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Messages - Philip Marshall

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Volunteers / Re: December 2018 Work Reports
« on: December 30, 2018, 03:22:19 AM »
I agree, Dave is very good at being presidential.

General Discussion / Re: New York City film - 1911
« on: December 14, 2018, 02:49:34 PM »
The dummy locomotive at the beginning of Wayne's video and then again at 2:12 looks like a Shay, but I think the one at 3:40 may be a rod engine, perhaps an 0-4-0T. (Does anyone have a NYC roster handy to verify the identity of engine No. 1904?)

General Discussion / Re: New York City film - 1911
« on: December 14, 2018, 04:02:53 AM »
The last Hudson River Day Line steamboat, the Alexander Hamilton, was in service until 1971.

A nice history of the company can be found here:

General Discussion / Re: New York City film - 1911
« on: December 13, 2018, 06:50:37 PM »
That's a great video, Wayne. I especially love the engineer hamming it up for the camera at 4:28. (Also, note the two whistle blasts at 4:54. The sound in the second half of the video is original, not dubbed!) It also makes it clear why the City of New York insisted the New York Central elevate the line, as a matter of public safety.

General Discussion / Re: New York City film - 1911
« on: December 13, 2018, 06:08:05 PM »
Here is a longer version of the same film that begins on a Brooklyn-Manhattan ferry boat crossing the East River:

It was taken by the Swedish company Svenska Biografteatern on a visit to the US and is now in the collection of the Museum of Modern Art in NY.

It looks like an impressive facility, but I agree, something in a more traditional style would have been more appropriate for that location, especially so close to Caernarfon Castle.

Volunteers / Re: December 2018 Work Reports
« on: December 08, 2018, 07:01:06 PM »
The B&SR had a coal shed at Bridgton Jct that was basically a derrick and bucket setup under a roof.

Work and Events / Re: Trout Brook Bridge - Official Work Thread
« on: November 17, 2018, 01:47:29 AM »
The bridge had a middle pier in 1902?  Very interesting. Was this maybe an earlier version of the structure prior to the pony truss design in the Masons' wreck (1905)?

Original Railway / Re: Why Quebec?
« on: November 07, 2018, 09:59:34 PM »
Another pithy quote from Chase's book: "Of the histories of the coast towns which have aspired to greatness by reason of natural harbor facilities that of Wiscasset is perhaps the most disappointing." (p. 67)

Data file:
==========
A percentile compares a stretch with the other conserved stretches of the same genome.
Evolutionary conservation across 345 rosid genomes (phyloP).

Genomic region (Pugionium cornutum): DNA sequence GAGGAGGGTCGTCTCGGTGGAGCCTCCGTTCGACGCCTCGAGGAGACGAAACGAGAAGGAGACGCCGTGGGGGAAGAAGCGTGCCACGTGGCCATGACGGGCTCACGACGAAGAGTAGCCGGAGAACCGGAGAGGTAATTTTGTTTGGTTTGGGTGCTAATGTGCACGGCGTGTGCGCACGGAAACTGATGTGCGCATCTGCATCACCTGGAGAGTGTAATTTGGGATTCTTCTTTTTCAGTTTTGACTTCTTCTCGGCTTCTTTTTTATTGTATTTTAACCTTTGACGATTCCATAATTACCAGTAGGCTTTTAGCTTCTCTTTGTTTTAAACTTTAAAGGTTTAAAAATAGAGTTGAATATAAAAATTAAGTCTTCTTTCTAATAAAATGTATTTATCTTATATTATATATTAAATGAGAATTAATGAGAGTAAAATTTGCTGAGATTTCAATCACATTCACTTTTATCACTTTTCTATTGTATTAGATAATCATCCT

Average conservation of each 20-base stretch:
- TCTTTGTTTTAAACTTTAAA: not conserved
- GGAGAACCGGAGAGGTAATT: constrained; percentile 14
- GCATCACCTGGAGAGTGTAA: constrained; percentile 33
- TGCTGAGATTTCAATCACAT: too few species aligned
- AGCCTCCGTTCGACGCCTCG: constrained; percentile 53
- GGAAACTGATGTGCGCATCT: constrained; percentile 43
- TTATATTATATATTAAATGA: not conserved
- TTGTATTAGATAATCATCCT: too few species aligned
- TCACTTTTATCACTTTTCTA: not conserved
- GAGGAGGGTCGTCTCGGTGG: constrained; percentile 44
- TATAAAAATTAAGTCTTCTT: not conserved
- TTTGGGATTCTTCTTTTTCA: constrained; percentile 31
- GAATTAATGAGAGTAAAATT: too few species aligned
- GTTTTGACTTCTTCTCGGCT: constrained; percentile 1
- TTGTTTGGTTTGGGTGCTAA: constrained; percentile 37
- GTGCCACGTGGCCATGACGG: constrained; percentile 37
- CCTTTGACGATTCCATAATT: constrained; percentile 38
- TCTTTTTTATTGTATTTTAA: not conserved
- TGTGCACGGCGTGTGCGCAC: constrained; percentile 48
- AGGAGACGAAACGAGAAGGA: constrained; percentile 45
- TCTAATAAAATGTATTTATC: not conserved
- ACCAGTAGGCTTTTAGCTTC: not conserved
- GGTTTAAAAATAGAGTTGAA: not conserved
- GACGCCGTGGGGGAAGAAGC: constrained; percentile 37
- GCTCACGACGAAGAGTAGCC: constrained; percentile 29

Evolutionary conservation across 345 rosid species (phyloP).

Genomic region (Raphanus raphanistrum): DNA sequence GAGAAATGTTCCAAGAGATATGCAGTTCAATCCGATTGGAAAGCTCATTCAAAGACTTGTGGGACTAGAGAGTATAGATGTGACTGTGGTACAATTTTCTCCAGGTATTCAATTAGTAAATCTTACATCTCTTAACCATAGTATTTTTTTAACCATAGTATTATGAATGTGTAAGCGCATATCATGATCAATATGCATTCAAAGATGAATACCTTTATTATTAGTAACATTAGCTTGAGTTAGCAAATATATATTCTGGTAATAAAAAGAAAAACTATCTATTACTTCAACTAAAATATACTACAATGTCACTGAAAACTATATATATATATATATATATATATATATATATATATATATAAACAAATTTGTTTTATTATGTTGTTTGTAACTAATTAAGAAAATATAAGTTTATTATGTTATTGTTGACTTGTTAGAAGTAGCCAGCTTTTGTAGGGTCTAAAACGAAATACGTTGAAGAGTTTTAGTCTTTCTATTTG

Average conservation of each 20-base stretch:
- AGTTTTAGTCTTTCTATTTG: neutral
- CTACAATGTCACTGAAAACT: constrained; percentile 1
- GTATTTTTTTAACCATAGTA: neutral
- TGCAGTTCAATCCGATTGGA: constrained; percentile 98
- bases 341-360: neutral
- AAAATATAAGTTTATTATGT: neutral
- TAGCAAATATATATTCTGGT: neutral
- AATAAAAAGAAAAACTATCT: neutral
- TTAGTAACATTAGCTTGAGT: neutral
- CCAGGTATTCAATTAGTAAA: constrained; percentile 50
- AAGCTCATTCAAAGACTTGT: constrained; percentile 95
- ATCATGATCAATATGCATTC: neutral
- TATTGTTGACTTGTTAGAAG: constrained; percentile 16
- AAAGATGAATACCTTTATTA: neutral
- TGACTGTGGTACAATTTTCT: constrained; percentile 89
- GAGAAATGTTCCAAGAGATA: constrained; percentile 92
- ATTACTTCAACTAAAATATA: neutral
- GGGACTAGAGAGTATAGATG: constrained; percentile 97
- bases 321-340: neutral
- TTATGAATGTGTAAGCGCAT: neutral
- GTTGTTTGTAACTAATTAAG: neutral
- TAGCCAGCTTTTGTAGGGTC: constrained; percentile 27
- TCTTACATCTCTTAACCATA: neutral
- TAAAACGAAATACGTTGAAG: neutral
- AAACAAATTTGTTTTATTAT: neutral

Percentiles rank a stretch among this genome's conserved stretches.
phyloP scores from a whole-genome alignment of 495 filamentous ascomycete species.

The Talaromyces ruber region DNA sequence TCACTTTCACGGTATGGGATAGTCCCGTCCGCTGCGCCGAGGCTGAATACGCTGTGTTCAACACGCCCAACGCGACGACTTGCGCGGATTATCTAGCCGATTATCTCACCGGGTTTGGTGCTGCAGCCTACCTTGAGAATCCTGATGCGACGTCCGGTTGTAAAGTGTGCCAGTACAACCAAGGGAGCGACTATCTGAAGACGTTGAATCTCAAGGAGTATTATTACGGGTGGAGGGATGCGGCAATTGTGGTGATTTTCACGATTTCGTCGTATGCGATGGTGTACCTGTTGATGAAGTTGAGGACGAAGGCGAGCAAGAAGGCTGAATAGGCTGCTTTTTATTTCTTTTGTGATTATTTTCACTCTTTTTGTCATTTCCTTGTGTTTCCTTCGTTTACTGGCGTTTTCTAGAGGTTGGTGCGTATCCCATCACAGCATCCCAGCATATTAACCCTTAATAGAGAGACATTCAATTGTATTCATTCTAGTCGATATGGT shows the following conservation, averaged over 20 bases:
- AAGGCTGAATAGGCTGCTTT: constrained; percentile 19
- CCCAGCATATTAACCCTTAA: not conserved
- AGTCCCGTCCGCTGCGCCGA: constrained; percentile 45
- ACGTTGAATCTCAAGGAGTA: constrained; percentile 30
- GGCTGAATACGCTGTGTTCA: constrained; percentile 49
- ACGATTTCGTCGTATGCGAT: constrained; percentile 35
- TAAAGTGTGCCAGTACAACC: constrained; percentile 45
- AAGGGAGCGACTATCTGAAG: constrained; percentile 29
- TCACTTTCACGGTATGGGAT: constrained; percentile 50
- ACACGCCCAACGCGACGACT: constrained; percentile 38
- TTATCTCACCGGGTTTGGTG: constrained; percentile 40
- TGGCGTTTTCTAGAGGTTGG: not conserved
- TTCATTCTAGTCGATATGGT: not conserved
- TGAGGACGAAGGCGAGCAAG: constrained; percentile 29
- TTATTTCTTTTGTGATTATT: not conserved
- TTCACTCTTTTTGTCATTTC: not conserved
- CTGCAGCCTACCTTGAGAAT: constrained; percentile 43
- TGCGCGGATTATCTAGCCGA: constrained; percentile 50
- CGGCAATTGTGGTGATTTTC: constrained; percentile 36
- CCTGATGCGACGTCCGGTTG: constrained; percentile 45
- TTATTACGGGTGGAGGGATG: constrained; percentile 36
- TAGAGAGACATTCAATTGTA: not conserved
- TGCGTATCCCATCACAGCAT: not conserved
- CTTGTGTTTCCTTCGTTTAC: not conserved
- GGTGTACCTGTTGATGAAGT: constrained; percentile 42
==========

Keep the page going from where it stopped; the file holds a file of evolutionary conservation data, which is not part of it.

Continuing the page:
Original Railway / Why Quebec?
« on: November 07, 2018, 09:54:07 PM »
I've been reading Edward E. Chase's book Maine Railroads: A History of the Development of the Maine Railroad System (1926), and he gives a lot of attention to what he calls "the Quebec railroad virus...that insidious and often fatal idea which has run through the record of Maine railroads from the the beginning".  :)

Chase gives the most succinct explanation I've seen in print of the reasoning behind this obsession. Yes, the idea was to link Maine's ice-free ports with Quebec, but what was the big deal about Quebec? In reality, it wasn't really about Quebec at all, but rather the Great Lakes and the Midwest:

"In 1845 the cheapest route from Ohio to England was by way of the St. Lawrence River. The only defect in this system was the impossibility of winter navigation. It was the plan of [John Alfred] Poor to tap this artery of commerce and to divert the flow of trade to the open winter harbors on the Maine coast." (p. 11)

(Remember that the original reason for what became the Boston & Albany RR was to connect Boston with the Erie Canal and divert some of its Midwest traffic away from the Hudson River and New York City, a pretty similar idea.)

Incidentally, Chase's book is an excellent read and deserves to be better known. With a 1926 publication date I think it should enter the public domain in 2021 (1926 + 95 years). It would be a worthwhile project to have it reprinted at that point.

Two Footers outside of the US / Re: Electric two footer
« on: November 07, 2018, 01:01:55 AM »
Deutsche Reichsbahn was the East German state railway.

Which is really confusing, because Deutsche Reichsbahn ("German Imperial Railway") was the name used prior to the end of WWII as well, so it has certain historical associations. Couldn't the East German/DDR government have used a different name? :)

Really neat video, by the way.

US Two Footers / Re: Henschel loco
« on: November 04, 2018, 11:05:17 PM »
is this the engine you mean, Wayne? It's reportedly owned by the estate of Charles Umbly in Kane, PA, and before that by George Spohrer:

I imagine that if there really were any ex-WW&F freight cars on the B&SR or Edaville (which I doubt), they could be identified by the design of the couplers, with the pin on the bottom rather than the top.,

Work and Events / Re: B&SR boxcar 56
« on: October 19, 2018, 05:46:40 PM »
Phillip, I think it is something like 34.

Thank you Mike.

Work and Events / Re: B&SR boxcar 56
« on: October 19, 2018, 01:25:57 PM »
I'm curious if we know the B&SR number of the flatcar.

This is all great news and I'm looking forward to seeing boxcar 56 the next time I'm at Sheepscot.

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